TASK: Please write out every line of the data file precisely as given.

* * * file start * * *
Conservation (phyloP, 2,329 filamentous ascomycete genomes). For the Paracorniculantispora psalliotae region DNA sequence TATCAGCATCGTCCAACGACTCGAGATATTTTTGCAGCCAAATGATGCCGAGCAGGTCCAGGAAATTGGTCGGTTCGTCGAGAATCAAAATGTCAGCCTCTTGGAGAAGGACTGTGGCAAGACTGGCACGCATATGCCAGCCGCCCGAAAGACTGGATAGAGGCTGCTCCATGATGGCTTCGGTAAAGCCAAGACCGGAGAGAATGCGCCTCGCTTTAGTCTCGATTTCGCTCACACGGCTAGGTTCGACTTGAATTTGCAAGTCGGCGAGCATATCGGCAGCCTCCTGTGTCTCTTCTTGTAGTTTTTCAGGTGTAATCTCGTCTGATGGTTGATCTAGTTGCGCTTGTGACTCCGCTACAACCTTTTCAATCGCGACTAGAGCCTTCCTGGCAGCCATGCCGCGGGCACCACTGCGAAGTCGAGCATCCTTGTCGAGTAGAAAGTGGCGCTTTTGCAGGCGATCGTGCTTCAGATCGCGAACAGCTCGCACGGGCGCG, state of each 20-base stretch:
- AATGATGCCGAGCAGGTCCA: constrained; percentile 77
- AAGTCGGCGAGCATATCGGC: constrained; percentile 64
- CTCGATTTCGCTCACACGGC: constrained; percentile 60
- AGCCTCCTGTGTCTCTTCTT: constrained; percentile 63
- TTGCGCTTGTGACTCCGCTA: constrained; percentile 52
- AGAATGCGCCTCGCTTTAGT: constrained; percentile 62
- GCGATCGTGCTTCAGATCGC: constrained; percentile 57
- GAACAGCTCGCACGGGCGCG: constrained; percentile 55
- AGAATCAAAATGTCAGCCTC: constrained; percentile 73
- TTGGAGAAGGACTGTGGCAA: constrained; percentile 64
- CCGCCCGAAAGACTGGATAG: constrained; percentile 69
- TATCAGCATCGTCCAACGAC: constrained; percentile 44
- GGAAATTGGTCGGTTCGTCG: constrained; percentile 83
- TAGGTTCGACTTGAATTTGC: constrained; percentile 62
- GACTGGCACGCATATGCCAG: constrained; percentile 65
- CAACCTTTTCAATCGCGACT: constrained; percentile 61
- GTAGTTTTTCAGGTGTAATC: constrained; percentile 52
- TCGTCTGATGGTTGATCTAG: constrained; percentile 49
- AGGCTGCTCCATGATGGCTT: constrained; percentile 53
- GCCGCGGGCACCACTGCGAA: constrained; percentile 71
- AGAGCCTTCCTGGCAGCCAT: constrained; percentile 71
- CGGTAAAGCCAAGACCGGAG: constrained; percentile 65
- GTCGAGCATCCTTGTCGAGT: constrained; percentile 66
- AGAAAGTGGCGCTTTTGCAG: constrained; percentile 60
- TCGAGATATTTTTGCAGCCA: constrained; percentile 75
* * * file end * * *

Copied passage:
Conservation (phyloP, 2,329 filamentous ascomycete genomes). For the Paracorniculantispora psalliotae region DNA sequence TATCAGCATCGTCCAACGACTCGAGATATTTTTGCAGCCAAATGATGCCGAGCAGGTCCAGGAAATTGGTCGGTTCGTCGAGAATCAAAATGTCAGCCTCTTGGAGAAGGACTGTGGCAAGACTGGCACGCATATGCCAGCCGCCCGAAAGACTGGATAGAGGCTGCTCCATGATGGCTTCGGTAAAGCCAAGACCGGAGAGAATGCGCCTCGCTTTAGTCTCGATTTCGCTCACACGGCTAGGTTCGACTTGAATTTGCAAGTCGGCGAGCATATCGGCAGCCTCCTGTGTCTCTTCTTGTAGTTTTTCAGGTGTAATCTCGTCTGATGGTTGATCTAGTTGCGCTTGTGACTCCGCTACAACCTTTTCAATCGCGACTAGAGCCTTCCTGGCAGCCATGCCGCGGGCACCACTGCGAAGTCGAGCATCCTTGTCGAGTAGAAAGTGGCGCTTTTGCAGGCGATCGTGCTTCAGATCGCGAACAGCTCGCACGGGCGCG, state of each 20-base stretch:
- AATGATGCCGAGCAGGTCCA: constrained; percentile 77
- AAGTCGGCGAGCATATCGGC: constrained; percentile 64
- CTCGATTTCGCTCACACGGC: constrained; percentile 60
- AGCCTCCTGTGTCTCTTCTT: constrained; percentile 63
- TTGCGCTTGTGACTCCGCTA: constrained; percentile 52
- AGAATGCGCCTCGCTTTAGT: constrained; percentile 62
- GCGATCGTGCTTCAGATCGC: constrained; percentile 57
- GAACAGCTCGCACGGGCGCG: constrained; percentile 55
- AGAATCAAAATGTCAGCCTC: constrained; percentile 73
- TTGGAGAAGGACTGTGGCAA: constrained; percentile 64
- CCGCCCGAAAGACTGGATAG: constrained; percentile 69
- TATCAGCATCGTCCAACGAC: constrained; percentile 44
- GGAAATTGGTCGGTTCGTCG: constrained; percentile 83
- TAGGTTCGACTTGAATTTGC: constrained; percentile 62
- GACTGGCACGCATATGCCAG: constrained; percentile 65
- CAACCTTTTCAATCGCGACT: constrained; percentile 61
- GTAGTTTTTCAGGTGTAATC: constrained; percentile 52
- TCGTCTGATGGTTGATCTAG: constrained; percentile 49
- AGGCTGCTCCATGATGGCTT: constrained; percentile 53
- GCCGCGGGCACCACTGCGAA: constrained; percentile 71
- AGAGCCTTCCTGGCAGCCAT: constrained; percentile 71
- CGGTAAAGCCAAGACCGGAG: constrained; percentile 65
- GTCGAGCATCCTTGTCGAGT: constrained; percentile 66
- AGAAAGTGGCGCTTTTGCAG: constrained; percentile 60
- TCGAGATATTTTTGCAGCCA: constrained; percentile 75